Like goldenseal, Oregon grape (Berberis aquifolium) root also contains berberine and has an effect on the mucosa. The similarities in constituency, energetics, and actions make Oregon grape root an adequate substitute for goldenseal root, especially when addressing upper respiratory conditions. It would be similarly employed, and, like goldenseal, it’s best used in instances of stagnant mucus and inflammation (“Materia Medica Monthly – Vol 7,” 2016).
Contraindications and recommendations for when to seek the guidance of a medical professional are similar to those listed above for goldenseal (Materia Medica Monthly – Vol 7,” 2016). Choosing Oregon grape root over goldenseal puts less stress on goldenseal populations, and is also more cost-effective. (Oregon grape root tinctures are about half the investment of goldenseal tinctures.)
Oregon grape root is not on United Plant Savers’ “At-Risk” list like echinacea and goldenseal are. However, it is on their “to-watch” list, which means we still need to source and use it wisely. Find a company that is making their tincture with ethically wildcrafted or, even better, organically cultivated roots. The best way to find out about the qualifications and standards a company has for ethical wildcrafting is to call and ask.
The adult dosage for Oregon grape root tincture is 1-4 ml (1:5, 40%) three times a day (Hoffmann, 2003). Like goldenseal, Oregon grape root can have a drying effect on the tissues with long term use (Materia Medica Monthly – Vol 7,” 2016).
Echinacea and goldenseal are both valuable plant allies that are best honored by an understanding of when and how to use them. By using them correctly, making ethical choices in the sourcing of their plant materials or extracts, and using appropriate substitutions, we can all contribute to the conservation of these herbal gifts and benefit from them for our wellness. Our allies need our allyship.
American Botanical Council. (2000). Echinacea purpurea root. In Herbal Medicine: Expanded Commission E. Retrieved from http://cms.herbalgram.org/expandedE/EchinaceaPurpurearoot.html
American Botanical Council. (2003). Goldenseal. In The ABC Clinical Guide to Herbs. Retrieved from http://cms.herbalgram.org/ABCGuide/GuidePDFs/Goldenseal.pdf
Bastyr University Department of Botanical Medicine (2003). Bastyr materia medica [PDF]. Retrieved from http://docshare02.docshare.tips/files/21346/213462978.pdf
Bergner, P. (1997). Goldenseal and the common cold: The antibiotic myth. Medical Herbalism: A Journal for the Clinical Practitioner, Volume 8 (number 4) Retrieved from http://www.medherb.com/84.HTM
Bernier, G.R. (2004). Ethnobotany of the Northern Cheyenne: Medicinal plants [Graduate Student Dissertation]. Retrieved from https://scholarworks.umt.edu/cgi/viewcontent.cgi?article=10335&context=etd
Black Elk, L.S., & Flying By, W.D. (1998). Culturally important plants of the Lakota [PDF]. Retrieved from https://puc.sd.gov/commission/dockets/HydrocarbonPipeline/2014/HP14-001/testimony/betest.pdf
Bone, K. (1997). Echinacea: What makes it work? [PDF]. http://www.anaturalhealingcenter.com/documents/Thorne/articles/Echinaeca.pdf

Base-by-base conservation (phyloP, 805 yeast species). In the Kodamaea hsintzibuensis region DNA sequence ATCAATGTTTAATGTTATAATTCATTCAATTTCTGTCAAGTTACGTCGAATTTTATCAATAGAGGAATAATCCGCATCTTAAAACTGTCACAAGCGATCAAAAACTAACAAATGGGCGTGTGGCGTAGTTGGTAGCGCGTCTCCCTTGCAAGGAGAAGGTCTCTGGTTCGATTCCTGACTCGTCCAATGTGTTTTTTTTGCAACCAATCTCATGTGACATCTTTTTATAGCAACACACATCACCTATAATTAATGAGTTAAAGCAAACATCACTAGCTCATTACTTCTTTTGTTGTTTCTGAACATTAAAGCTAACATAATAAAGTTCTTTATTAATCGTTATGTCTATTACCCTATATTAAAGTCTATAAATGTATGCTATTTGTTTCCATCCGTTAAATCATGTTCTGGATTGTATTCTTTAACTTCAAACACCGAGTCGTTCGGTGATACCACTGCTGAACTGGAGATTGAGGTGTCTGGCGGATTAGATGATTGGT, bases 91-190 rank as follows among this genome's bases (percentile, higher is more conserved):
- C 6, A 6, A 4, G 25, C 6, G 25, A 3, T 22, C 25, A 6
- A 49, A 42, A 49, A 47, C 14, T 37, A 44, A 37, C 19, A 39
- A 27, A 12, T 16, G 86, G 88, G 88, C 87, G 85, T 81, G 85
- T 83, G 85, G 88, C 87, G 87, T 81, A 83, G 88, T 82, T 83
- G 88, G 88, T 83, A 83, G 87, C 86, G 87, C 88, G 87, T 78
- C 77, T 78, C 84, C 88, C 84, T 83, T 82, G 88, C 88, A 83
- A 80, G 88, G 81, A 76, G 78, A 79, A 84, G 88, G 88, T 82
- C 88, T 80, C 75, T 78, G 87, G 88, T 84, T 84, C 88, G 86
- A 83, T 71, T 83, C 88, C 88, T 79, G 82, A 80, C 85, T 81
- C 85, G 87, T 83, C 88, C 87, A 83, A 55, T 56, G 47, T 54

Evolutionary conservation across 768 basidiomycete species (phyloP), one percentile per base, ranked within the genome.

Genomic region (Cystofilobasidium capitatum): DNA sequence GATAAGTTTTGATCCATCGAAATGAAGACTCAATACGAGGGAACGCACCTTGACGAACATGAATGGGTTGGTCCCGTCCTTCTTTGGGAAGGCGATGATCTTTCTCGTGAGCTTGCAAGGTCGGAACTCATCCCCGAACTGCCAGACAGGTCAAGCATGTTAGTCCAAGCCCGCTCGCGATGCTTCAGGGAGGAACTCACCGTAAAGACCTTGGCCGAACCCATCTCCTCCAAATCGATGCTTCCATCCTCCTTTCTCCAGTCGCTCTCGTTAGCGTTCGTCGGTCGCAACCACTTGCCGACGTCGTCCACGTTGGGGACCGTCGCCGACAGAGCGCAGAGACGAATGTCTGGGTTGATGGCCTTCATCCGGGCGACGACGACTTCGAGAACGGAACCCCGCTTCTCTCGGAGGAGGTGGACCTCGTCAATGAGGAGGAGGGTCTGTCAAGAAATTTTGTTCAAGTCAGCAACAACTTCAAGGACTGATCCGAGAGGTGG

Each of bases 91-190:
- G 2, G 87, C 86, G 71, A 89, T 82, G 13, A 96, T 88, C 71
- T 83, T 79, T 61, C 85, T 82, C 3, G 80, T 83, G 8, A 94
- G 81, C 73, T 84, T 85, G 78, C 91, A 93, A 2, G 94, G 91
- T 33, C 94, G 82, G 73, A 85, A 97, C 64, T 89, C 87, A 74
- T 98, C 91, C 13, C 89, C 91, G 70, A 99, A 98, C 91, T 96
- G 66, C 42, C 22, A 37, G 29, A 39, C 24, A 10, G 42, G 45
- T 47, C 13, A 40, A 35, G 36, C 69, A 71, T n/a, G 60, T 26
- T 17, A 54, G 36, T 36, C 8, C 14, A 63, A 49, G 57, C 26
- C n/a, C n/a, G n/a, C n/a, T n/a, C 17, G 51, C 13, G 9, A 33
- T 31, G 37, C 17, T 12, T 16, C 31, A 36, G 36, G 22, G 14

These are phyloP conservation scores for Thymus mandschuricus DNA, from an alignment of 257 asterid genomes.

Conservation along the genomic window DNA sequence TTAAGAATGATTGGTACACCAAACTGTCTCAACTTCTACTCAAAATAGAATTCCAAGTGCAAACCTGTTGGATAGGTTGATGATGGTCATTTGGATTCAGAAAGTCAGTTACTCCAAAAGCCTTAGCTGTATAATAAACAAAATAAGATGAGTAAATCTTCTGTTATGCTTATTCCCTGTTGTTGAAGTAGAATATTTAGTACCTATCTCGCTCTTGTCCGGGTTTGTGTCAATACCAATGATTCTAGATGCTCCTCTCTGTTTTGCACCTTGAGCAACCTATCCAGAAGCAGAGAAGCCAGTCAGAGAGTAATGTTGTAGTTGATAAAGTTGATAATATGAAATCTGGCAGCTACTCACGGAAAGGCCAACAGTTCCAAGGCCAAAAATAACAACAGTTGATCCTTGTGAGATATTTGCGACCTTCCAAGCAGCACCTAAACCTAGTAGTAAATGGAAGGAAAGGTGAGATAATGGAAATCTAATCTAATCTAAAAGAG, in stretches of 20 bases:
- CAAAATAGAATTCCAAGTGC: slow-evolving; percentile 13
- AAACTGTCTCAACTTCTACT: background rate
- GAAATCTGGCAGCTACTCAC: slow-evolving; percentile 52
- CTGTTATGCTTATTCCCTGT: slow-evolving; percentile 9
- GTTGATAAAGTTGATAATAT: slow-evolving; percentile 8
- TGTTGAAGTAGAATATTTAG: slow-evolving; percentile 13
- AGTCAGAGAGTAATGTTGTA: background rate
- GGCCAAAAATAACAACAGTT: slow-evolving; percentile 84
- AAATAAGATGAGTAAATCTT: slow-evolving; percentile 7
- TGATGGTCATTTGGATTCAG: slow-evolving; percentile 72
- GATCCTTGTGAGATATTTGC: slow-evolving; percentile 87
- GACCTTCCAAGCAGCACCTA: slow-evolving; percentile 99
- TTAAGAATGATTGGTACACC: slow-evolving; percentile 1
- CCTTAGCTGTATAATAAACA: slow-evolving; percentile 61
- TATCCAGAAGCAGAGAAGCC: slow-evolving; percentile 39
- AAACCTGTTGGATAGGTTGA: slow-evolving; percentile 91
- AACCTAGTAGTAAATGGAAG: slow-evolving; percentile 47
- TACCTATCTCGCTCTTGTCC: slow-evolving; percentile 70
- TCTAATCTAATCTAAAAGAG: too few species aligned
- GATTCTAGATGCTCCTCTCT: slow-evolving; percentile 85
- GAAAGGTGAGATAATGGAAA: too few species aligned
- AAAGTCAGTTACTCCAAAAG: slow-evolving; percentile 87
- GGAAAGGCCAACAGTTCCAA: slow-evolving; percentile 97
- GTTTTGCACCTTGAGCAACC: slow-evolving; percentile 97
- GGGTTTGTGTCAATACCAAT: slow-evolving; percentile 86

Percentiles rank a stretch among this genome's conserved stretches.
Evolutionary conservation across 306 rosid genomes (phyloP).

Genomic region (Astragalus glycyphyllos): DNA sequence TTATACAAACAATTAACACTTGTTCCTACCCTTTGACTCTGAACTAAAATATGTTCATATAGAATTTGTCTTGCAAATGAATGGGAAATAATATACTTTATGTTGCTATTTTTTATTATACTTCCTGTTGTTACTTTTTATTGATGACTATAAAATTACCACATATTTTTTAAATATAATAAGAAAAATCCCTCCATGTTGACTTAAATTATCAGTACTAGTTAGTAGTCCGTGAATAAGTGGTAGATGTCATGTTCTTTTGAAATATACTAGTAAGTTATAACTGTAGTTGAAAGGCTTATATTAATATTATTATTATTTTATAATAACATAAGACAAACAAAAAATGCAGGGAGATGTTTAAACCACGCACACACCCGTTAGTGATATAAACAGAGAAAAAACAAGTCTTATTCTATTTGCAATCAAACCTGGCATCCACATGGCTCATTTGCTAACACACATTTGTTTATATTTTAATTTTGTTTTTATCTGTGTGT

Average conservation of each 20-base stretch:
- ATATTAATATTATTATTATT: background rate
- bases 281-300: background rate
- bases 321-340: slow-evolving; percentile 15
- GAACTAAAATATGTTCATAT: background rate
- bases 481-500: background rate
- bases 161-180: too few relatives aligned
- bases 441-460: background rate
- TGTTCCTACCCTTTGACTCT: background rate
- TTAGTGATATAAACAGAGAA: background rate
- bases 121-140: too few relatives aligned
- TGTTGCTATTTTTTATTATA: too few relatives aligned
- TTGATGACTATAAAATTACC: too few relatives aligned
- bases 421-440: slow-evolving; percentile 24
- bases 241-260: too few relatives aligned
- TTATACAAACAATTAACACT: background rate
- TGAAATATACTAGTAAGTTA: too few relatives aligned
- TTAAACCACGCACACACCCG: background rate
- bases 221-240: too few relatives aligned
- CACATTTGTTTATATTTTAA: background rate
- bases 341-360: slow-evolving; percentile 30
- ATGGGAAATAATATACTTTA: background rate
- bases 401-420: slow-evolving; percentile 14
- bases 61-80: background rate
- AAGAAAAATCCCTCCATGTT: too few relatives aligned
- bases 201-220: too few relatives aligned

Brinker, F. (2013). Echinacea differences matter: Traditional uses of Echinacea angustifolia root extracts vs. modern clinical trials with Echinacea purpurea fresh plant extracts. HerbalGram, 97, 46-57. Retrieved from http://cms.herbalgram.org/herbalgram/issue97/hg97-feat-echinacea.html?ts=1601388850
Chevallier, A. (2016). Encyclopedia of herbal medicine. New York, NY: Dorling Kindersley Limited.
Dubey, S., Maity, S., Singh, M., Saraf, S. A., & Saha, S. (2013). Phytochemistry, pharmacology and toxicology of Spilanthes acmella: A review. Advances in Pharmacological Sciences, 2013, 423750. https://doi.org/10.1155/2013/423750
ESCOP. (2019). Echinacea angustifoliae radix: Narrow-leaved coneflower root [PDF]. Retrieved from https://escop.com/wp-content/uploads/edd/2019/03/Echinacea-angustifolia-ESCOP-2019.pdf
Green, J. (2002). The herbal medicine-makers’ handbook: A home manual. Berkeley, CA: Crossing Press.
Hobbs, C. (1998). Echinacea and goldenseal: the dynamic duo. [Article] Retrieved from https://www.christopherhobbs.com/library/articles-on-herbs-and-health/echinacea-and-goldenseal-the-dynamic-duo/
Hoffmann, D. (2003). Medical herbalism: the science and practice of herbal medicine. Rochester, VT: Healing Arts Press.
Hunter, J.D. (1928). Memoirs of a captivity among the Indians of North America, from childhood to the age of nineteen, with anecdotes descriptive of their manners and customs. to which is added, some account of the soil, climate and vegetable productions of the territory westward of the Mississippi. Retrieved from https://play.google.com/books/reader?id=dhLSAAAAMAAJ.
Mount Sinai. (n.d.) Echinacea. Retrieved from https://www.mountsinai.org/health-library/herb/echinacea
Pengelly, A., Bennett, K., Spelman, K., & Trims, M. (2012). An Appalachian plant monograph goldenseal Hydrastis canadensis L. Retrieved from https://www.researchgate.net/publication/236659731_An_Appalachian_Plant_Monograph_Goldenseal_Hydrastis_canadensis_L
Setzer, W.N. (2018). The phytochemistry of Cherokee aromatic medicinal plants. Medicines, 5(4). https://doi.org/10.3390/medicines5040121
The School of Evolutionary Herbalism. (n.d.). Materia Medica Monthly – Vol 7 : Oregon Grape (Mahonia spp.). Retrieved from https://www.evolutionaryherbalism.com/wp-content/uploads/2016/10/Oregon-Grape-Mahonia-aquifolium.pdf
United States Department of Agriculture. (n.d.). Threatened & endangered [Database]. Retrieved from https://plants.usda.gov/threat.html
United Plant Savers (2018). Species at-risk list. [Database]. Retrieved from https://unitedplantsavers.org/species-at-risk-list/.